This new BBC adaptation is written by Relic star Emily Mortimer.
Photo: BBCRead more ...
Russell T Davies is one of the great television writers, not only because of his creative scope but the motivation to show honest representations of LGBT groups (among others). This is obvious in Queer as Folk, A Very English Scandal, and Years and Years, but it also ripples in his Doctor Who revival – the impact of which is still felt to this day.
For It’s A Sin, Davies delves into gay life in the 80s during the Aids crisis. Starring Stephen Fry, Neil Patrick Harris, and Keeley Hawes, the five-part drama follows four London friends (three of whom are gay) as they navigate this dangerous decade.
Photo: Channel 4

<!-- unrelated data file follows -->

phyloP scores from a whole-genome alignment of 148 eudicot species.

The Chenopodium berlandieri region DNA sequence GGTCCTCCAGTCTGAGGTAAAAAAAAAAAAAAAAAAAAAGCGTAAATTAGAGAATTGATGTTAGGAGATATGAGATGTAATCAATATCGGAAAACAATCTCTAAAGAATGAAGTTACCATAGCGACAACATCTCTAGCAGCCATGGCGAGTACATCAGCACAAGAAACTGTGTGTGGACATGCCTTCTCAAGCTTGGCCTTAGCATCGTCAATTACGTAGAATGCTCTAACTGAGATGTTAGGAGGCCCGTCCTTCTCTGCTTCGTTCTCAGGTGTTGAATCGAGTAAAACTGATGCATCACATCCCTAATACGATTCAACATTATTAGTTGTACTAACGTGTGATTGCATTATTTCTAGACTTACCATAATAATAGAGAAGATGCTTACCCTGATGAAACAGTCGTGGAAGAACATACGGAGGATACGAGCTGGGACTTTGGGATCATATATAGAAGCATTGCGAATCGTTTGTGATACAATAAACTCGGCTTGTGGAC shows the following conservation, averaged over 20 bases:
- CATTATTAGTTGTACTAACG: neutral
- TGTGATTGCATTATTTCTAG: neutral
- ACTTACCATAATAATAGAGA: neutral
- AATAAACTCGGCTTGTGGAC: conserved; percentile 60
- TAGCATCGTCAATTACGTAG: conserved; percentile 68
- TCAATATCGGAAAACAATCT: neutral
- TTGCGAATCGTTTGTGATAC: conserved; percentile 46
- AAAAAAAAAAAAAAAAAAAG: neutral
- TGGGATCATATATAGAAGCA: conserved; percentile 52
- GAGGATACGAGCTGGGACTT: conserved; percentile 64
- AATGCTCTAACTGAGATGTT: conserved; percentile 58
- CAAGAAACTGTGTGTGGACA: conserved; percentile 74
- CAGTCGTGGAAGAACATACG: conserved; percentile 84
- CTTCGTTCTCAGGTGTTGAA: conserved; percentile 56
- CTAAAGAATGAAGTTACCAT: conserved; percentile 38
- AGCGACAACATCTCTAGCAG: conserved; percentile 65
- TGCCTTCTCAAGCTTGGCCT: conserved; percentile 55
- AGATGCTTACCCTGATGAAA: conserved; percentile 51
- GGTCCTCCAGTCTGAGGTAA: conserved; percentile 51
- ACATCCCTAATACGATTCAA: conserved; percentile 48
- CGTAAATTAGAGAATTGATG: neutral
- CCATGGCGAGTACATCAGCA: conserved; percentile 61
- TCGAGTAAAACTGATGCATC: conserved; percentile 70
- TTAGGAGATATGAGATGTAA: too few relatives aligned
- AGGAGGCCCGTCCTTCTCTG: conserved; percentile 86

Sarah Solemani adapts Jo Bloom’s novel for the BBC, about a 20-year-old Jewish woman who infiltrates a neo-Nazi organisation. Set in 1962, the story follows Vivien Epstein (Aggi O’Casey), a hairdresser working with the anti-fascist 62 Group after her missing boyfriend Jack (Tom Varey) is injured. Rory Kinnear (Years and Years) also stars.
Anna Friel returns as the titular and unstable detective, co-created by The Bridge writer Hans Rosenfeldt. For season three, Marcella is under cover in Belfast as ‘Keira’. She’s successfully infiltrated the Maguire crime family, but her two personas soon come crashing together – her former life threatening to catch up with her.
Few details have emerged about this new detective thriller, but it appears to involve a national conspiracy. The disappearance of a Scottish fishing trawler and a death on board a Trident submarine bring the local police to a conflict between the Navy and British security services. DCI Amy Silver (Suranne Jones) and Chief Petty Officer Elliott Glover (Shaun Evans) realise their investigation sits at the heart of Britain’s nuclear deterrent.